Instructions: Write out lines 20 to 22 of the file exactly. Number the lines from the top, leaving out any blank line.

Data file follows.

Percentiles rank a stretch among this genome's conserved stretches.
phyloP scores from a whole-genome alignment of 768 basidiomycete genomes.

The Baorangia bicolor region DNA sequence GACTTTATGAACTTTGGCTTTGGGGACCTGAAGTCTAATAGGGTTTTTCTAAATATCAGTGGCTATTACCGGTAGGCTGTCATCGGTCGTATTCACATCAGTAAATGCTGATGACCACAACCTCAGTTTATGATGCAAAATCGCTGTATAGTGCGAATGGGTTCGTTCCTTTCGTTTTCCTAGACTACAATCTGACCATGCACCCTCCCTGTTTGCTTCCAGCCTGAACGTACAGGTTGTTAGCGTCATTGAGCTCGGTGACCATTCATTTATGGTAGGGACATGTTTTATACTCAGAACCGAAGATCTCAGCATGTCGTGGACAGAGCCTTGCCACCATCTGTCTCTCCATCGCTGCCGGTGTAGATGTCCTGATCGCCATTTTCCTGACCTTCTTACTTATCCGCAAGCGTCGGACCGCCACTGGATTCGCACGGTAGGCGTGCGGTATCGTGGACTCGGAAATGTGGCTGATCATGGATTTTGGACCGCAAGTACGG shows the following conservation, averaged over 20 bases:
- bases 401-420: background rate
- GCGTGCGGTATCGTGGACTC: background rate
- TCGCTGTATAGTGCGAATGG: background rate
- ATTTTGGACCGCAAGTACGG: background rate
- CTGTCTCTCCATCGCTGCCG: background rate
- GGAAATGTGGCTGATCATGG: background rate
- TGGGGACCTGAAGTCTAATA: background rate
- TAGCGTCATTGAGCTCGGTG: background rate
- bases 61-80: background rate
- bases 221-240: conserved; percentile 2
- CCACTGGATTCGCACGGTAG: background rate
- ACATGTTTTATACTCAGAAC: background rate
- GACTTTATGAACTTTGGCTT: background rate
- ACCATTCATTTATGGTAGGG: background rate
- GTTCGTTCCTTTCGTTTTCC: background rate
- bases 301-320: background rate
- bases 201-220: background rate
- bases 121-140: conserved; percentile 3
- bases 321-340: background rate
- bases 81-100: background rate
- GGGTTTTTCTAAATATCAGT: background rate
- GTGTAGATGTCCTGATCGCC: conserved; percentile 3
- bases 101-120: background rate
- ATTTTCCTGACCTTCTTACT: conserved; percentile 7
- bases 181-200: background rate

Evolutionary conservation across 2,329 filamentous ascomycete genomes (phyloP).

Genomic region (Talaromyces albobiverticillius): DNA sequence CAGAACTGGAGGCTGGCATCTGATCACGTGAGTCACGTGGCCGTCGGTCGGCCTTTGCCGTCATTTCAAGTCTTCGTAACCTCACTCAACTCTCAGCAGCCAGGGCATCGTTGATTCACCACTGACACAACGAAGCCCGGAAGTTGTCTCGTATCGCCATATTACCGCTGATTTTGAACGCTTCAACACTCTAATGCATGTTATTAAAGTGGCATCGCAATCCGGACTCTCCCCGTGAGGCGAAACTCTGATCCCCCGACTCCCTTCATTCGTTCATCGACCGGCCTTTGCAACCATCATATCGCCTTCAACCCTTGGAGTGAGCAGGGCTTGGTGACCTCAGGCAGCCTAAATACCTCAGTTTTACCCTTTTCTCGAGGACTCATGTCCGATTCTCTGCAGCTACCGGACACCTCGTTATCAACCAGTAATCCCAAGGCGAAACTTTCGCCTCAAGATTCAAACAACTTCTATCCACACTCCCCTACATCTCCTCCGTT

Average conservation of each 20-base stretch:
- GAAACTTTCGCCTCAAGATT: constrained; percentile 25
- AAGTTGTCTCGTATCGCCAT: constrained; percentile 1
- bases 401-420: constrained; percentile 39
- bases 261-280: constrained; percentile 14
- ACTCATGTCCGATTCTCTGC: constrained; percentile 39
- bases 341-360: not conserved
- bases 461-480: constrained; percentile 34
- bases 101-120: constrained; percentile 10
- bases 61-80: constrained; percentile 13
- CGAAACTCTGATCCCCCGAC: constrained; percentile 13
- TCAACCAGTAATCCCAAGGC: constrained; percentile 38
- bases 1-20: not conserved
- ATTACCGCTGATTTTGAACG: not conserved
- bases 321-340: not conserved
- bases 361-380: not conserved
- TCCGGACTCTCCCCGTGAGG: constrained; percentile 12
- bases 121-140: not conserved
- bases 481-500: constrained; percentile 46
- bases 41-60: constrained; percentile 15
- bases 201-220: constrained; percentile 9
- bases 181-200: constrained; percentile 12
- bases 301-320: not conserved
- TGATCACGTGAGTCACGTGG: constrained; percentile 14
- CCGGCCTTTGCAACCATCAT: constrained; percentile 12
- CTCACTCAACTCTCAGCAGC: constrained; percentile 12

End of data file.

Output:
- bases 201-220: background rate
- bases 121-140: conserved; percentile 3
- bases 321-340: background rate